Gradually, however, while gaining knowledge of an architect through their archive, an archivist can sense an overall theme to seemingly ‘miscellaneous’ files. In Tafel’s case, his satirical writings and drawings are proof of his engaging, charming personality. As if the countless letters of praise for Tafel’s lectures also found in the archive were not proof enough! Once the Tafel archive finding aid is published online, examples of his letterhead and other humorous files can be found under his Personal Papers.




Frank Lloyd Wright Week!

In 1978, June 2-9 was proclaimed as Frank Lloyd Wright Week in Los Angeles! Clearly his influence spreads all over North America. This document was found among Tafel’s papers, although there are no surrounding documents (so far!) to suggest who influenced the creation of Frank Lloyd Wright Week. Have a great one and do, as the proclamation states, ‘re-acquaint’ yourselves with Wright’s many contributions to modern day lifestyle.

Life at Taliesin

1934 Feb 24 letter from Edgar Tafel to Bob Goodall reads “Movies movies all the time – FLW’s new fad. The theatre is now being heated by steam for the first time.”

During the time when Edgar Tafel was an apprentice to Frank Lloyd Wright, Taliesin was a hub of creativity that accepted students and apprentices with a wide variety of talent in other arts besides architecture. Included in the archive is Tafel’s correspondence around this time to his family and friends, including Robert (Bob) Goodall, a draftsman from Chicago who stayed at Taliesin in 1932. Reading this correspondence really gives an insider impression of what Taliesin was like in the 1930s. You can watch an original film taken at Taliesin by Alden Dow at Taliesin in 1933 here on Youtube: Part I and Part II.

Frank Lloyd Wright was not unknown to the arts. He designed a house for Arthur Miller, prominent playwright, at the request of his wife at the time, Marilyn Monroe (more anecdotes of this story can be found in Tafel’s book, About Wright: An Album of Recollections by Those Who Knew Frank Lloyd Wright). Taliesin had a theatre as well, the Taliesin Playhouse, where films chosen by Wright were screened every Sunday. The public was also invited to the Playhouse; Tafel and other apprentices frequently wrote short pieces for Madison, Wisconsin newspapers announcing the Playhouse repertoire and other happenings at Taliesin.

Joining Tafel and the other apprentices in 1933 was Nicholas Ray, the director who would later become famous for his film Rebel Without A Cause which was released in 1955. Ray is mentioned numerous times in Tafel’s letters to Goodall; Tafel refers to Ray as the “fellow who came out with ‘No More Utopias’ last summer [1933].” Further perusal of the letters did not give any more hints as to what ‘No More Utopias’ was, whether it be a film or otherwise, but a biography of Ray does state that he “spent a few months with Wright, participating in the Playhouse’s activities.”ⁱ Therefore, it’s possible that the Taliesin Fellowship could have seen a special Sunday screening of an early Nicholas Ray film!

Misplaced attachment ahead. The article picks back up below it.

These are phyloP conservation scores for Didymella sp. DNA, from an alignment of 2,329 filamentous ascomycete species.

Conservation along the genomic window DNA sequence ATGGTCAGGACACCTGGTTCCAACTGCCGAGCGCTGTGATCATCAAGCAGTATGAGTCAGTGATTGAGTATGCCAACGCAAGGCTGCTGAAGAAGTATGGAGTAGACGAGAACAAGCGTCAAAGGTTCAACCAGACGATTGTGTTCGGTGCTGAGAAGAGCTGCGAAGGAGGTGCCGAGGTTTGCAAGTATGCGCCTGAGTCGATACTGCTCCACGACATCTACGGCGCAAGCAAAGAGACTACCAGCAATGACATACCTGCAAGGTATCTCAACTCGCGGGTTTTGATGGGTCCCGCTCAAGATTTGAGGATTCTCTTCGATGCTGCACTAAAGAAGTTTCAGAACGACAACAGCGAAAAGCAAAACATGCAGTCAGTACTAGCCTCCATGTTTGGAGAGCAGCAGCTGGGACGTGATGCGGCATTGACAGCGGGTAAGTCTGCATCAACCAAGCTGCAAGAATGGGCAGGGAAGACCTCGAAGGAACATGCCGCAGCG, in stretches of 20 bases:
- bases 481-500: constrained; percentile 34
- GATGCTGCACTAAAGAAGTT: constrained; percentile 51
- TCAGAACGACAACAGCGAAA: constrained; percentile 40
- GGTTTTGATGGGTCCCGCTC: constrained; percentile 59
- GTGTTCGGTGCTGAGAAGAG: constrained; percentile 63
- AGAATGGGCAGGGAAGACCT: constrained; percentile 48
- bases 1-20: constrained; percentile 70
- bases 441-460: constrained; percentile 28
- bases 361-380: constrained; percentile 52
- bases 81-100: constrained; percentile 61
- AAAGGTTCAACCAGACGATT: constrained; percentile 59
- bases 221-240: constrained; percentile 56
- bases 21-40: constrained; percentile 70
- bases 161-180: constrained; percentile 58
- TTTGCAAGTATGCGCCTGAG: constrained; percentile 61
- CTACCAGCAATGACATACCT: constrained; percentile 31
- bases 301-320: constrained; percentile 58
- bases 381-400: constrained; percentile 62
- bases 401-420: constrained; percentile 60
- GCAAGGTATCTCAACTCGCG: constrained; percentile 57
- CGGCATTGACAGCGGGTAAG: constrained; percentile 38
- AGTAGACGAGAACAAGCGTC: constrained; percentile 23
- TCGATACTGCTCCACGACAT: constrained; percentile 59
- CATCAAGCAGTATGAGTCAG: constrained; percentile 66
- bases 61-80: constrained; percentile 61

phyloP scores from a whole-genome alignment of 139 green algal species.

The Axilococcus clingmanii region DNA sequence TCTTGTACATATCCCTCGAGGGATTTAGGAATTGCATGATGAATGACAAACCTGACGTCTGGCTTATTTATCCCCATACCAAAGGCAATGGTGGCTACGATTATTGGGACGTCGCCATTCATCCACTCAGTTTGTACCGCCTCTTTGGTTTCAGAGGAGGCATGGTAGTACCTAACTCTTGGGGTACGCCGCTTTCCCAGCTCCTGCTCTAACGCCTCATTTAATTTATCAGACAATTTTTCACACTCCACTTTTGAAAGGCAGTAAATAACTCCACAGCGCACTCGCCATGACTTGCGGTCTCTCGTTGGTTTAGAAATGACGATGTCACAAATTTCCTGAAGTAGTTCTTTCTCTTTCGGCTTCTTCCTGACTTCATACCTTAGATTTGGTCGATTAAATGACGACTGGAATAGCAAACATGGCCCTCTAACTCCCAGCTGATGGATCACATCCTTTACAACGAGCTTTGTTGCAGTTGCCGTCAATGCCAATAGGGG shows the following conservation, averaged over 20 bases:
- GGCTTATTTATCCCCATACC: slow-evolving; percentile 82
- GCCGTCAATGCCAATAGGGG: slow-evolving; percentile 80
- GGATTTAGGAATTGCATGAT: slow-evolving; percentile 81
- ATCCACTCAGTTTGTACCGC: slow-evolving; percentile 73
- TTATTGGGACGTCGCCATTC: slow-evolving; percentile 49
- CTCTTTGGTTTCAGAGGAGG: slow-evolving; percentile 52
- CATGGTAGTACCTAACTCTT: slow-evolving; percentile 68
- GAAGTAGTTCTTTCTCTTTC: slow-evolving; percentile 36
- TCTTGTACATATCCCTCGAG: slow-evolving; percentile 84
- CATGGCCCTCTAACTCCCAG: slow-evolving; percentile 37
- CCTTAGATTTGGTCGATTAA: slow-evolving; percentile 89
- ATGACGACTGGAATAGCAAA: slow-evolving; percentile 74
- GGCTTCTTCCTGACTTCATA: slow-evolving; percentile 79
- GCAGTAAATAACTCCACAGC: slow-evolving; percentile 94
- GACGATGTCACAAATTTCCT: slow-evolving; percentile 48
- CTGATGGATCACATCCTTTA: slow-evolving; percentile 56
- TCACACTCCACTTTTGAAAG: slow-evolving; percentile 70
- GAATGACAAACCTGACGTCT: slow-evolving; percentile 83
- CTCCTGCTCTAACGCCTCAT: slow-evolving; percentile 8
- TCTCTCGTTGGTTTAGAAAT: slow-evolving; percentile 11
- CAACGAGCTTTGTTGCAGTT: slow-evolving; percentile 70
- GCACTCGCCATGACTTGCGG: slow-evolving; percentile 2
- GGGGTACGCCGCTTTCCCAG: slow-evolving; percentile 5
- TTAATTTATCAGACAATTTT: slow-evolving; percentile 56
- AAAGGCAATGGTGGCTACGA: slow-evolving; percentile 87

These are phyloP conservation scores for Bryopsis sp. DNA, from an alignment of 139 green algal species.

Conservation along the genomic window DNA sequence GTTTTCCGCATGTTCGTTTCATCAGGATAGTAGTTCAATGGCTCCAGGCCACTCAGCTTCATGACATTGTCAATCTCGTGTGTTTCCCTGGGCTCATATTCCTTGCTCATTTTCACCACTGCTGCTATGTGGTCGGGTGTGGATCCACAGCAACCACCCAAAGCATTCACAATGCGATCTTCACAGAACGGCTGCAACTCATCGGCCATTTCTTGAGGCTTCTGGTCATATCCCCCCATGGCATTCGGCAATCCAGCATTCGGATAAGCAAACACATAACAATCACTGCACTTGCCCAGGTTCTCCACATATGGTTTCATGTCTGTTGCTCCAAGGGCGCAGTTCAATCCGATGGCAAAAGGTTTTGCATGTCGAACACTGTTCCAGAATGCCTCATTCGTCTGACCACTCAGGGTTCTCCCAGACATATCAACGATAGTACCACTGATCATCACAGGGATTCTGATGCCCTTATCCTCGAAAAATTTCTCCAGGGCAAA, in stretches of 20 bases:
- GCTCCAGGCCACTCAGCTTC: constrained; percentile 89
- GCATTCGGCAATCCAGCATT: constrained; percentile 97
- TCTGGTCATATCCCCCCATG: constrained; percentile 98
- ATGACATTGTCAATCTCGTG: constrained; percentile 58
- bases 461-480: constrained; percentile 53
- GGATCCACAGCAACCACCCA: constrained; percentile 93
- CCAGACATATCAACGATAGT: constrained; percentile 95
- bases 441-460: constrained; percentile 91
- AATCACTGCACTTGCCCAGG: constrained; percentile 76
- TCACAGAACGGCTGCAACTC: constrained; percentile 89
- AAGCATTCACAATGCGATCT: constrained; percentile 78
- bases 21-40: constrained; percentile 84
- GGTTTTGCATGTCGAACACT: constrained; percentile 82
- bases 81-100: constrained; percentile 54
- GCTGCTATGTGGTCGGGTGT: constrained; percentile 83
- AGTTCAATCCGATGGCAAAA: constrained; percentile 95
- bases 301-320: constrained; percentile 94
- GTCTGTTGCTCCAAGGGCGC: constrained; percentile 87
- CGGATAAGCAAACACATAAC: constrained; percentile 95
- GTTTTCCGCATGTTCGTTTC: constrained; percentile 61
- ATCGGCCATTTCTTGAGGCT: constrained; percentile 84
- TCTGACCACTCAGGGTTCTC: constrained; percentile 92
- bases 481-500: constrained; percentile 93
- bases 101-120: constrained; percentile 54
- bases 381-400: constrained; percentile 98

ⁱ Susan Ray (editor),  I was interrupted: Nicholas Ray on making movies, ( Berkeley: University of California Press, 1995, c1993) xli.



Welcome to the About the Edgar A. Tafel Archive! This blog will document the processing of the archive until its eventual publication in an online finding aid.  Being an apprentice at Taliesin from 1932-1941 and a lively, traveling lecturer as well as an architect led Tafel to meet interesting people and collect unique things. I also intend to highlight some of these fascinating findings and facts.

The Edgar A. Tafel Archive was acquired by the Avery Architectural & Fine Arts Library in 2011 (see the whole story here). The archive contains textual records, audio-visual material, and architectural drawings. The textual records are now in the process of organization and description and contain files about Tafel’s personal and professional life.

I find that processing an architect’s archive always leads to many discoveries. It is intriguing how one can begin to understand how architects lived and worked through their archive. I hope that this blog can be a dialogue between other archivists and researchers.

Until next time!